Yesterday was one of those days I had no plans. No interviews lined-up, no women to meet, no motivation. I guess the heat is getting to me at last. Or maybe yesterday was just one of those days of questions and doubts about what I am doing and if I am doing it right and who cares about the photos I take and why shall I continue with this project and how and when I will be able to make a book out it. A day where everything you asks of yourself has no answer and the more you ask the more questions you come up with. It’s like a vicious cycle and there is no end to it, but to get out of the house and go shoot some.
People from the outside here are telling me that I have the best life in the world and I do, but sometimes it’s very lonely and discouraging being on my own all the time, being my own boss 24/7 and not having, but myself to tell me keep on going or stop.
I spend my days dwelling on trying to show something so subtle and so difficult just to really try to understand something inside myself: The Spiritual Beauty of the Orthodox Jewish women is indeed the same spiritual beauty of any other woman, it is just a bit more restrictive and a lot more demanding, but in a nut shell, if we learn to “love ourselves as creatures of something bigger than us, we are half way done respecting ourselves and loving ourselves so that others can go that direction to.
Yet, today and in this past month, I have found it harder and harder to get to the point of “loving myself,” because being among these religious women has not always being easy and breezy.
When I am around them, I often reflect about their lives and how the live by morals and principles that, although taken to the extreme, are indeed the RIGHT values all of us should live by and sometimes we do not. Every time I interview and photograph one of them, I go deep inside myself and try to understand what is that I am still looking forward in life to get to the inner peace these women seem to have. I know I reach it sometimes during meditation, I know I am still when everything moves around me, but this feeling is NOT ALWAYS there and I wish it were so I too could find my soul mate and start a family.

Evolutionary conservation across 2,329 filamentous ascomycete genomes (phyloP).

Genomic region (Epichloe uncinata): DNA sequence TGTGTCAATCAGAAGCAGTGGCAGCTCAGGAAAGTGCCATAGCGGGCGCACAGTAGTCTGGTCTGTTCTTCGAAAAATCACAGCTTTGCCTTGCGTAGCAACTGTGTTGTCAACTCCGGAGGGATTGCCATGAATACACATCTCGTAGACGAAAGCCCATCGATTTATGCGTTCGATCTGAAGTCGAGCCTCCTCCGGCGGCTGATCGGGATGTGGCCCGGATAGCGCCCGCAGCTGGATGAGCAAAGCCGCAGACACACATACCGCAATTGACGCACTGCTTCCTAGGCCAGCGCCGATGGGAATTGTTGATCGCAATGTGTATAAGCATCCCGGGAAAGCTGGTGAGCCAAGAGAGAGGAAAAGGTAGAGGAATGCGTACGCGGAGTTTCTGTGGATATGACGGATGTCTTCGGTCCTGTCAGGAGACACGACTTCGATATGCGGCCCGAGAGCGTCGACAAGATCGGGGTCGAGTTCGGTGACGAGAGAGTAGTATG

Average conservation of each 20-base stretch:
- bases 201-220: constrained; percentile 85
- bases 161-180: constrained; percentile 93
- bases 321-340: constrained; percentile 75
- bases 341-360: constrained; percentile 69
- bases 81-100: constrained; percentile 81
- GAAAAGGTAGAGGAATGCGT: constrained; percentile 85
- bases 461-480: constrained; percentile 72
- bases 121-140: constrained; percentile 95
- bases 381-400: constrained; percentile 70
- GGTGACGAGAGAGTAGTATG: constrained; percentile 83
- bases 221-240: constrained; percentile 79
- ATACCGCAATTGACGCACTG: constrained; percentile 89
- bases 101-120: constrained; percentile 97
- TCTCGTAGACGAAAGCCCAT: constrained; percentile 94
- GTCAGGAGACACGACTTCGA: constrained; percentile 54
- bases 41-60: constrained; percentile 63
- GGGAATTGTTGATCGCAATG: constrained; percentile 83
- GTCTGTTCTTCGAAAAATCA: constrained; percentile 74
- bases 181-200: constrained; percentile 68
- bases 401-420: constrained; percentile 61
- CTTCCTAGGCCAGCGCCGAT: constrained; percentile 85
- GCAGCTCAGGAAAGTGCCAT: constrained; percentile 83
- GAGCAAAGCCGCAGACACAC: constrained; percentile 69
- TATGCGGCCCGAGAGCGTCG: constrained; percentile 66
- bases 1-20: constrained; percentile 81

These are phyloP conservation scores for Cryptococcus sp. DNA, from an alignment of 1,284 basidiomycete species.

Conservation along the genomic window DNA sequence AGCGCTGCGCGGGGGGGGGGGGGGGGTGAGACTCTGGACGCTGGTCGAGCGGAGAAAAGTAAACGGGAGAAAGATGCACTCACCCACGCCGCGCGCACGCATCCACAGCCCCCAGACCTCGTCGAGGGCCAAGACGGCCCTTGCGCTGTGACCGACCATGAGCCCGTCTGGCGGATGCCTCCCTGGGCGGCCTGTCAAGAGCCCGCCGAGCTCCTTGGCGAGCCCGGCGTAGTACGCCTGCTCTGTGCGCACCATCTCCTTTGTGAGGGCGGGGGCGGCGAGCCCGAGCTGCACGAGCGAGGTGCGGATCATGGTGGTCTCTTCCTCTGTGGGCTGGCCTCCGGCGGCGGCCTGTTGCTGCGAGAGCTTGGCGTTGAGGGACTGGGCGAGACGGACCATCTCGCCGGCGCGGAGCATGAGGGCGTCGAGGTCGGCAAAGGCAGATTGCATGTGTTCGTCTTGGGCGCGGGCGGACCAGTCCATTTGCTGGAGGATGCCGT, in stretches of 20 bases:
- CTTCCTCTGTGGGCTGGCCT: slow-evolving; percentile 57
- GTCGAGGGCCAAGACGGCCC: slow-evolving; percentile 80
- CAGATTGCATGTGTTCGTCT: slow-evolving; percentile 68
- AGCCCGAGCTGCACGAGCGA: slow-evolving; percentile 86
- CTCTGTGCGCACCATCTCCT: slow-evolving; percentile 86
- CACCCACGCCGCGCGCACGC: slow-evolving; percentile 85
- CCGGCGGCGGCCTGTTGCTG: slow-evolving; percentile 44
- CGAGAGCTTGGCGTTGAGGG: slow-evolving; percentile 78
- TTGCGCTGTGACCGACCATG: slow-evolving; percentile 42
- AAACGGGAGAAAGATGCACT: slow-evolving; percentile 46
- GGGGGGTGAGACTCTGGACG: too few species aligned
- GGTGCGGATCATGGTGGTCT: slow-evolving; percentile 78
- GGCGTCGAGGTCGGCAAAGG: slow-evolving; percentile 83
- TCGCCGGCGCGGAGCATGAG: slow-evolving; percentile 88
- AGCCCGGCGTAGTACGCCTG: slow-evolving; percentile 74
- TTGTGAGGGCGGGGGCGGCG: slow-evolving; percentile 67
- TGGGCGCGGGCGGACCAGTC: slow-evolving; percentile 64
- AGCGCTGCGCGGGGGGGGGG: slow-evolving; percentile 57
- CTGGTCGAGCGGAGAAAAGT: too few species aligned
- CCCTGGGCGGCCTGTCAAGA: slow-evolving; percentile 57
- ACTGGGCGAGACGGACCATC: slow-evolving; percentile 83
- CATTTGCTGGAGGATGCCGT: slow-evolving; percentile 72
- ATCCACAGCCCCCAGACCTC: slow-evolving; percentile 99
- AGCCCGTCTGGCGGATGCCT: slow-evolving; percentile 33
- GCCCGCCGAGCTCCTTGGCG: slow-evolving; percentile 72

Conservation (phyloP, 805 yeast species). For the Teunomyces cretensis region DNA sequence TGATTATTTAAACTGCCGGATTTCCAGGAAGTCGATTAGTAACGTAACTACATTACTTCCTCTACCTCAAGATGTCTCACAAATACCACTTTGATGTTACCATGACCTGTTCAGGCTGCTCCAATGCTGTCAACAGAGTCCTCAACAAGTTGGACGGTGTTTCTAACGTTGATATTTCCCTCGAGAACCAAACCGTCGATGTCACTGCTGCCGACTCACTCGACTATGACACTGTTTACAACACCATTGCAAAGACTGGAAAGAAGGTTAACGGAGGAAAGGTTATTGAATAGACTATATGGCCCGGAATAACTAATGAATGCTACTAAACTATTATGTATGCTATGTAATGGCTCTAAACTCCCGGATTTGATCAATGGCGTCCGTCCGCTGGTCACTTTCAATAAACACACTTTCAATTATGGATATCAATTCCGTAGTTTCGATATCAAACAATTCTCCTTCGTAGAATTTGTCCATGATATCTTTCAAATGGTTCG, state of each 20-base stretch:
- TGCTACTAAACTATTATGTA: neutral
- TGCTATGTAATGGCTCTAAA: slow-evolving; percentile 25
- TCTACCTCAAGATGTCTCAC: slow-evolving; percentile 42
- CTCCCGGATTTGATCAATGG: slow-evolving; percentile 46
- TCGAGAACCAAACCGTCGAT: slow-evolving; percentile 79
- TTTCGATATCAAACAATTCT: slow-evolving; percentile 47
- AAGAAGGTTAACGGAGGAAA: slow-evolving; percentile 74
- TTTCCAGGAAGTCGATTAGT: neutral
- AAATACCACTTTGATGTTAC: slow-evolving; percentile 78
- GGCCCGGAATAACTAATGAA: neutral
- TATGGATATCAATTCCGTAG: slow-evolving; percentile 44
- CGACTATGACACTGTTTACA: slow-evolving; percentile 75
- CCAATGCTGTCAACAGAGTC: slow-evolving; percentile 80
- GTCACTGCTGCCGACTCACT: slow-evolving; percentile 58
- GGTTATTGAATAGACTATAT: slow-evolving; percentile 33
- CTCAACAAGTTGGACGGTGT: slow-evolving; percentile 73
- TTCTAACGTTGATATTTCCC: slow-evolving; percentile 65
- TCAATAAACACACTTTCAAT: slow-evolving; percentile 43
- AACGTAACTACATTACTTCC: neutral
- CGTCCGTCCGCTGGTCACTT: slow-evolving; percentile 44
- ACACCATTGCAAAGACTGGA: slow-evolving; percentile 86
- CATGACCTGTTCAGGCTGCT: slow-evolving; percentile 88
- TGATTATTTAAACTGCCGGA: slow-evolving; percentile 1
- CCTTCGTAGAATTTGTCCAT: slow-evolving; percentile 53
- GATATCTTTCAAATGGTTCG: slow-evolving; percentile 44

All of this to say that yesterday, out of all the mess and the thinking and then dwelling about my book and the photos I am still missing and the ones I have got, I walked to the Kotel and I “crushed” a beautiful wedding of two 60-years old people who had faced drama and pain in their lives with the loss of their previous significant others and now they have found themselves another companion for the rest of their lives.
I am not sure how they did it, but I know there is a very specific reason why I walked down a particular street today in the Sefardi neighborhood and not another and magically, turning the corner, I saw this couple.
I snapped away whatever I had time to capture and this little jewel came up above the bunches because it signifies to me the continuity of life we often forget. These women are not young, they are not virgins and they have many children already, but that hand shake, that smile and the tilt of the head of the bride is a gesture of peace, of transcendental happiness, of amazing grace.
I too want that. I too need that. I am so determined to find it that I am forgetting that it shall find me when I least expected and I am the most ready to receive.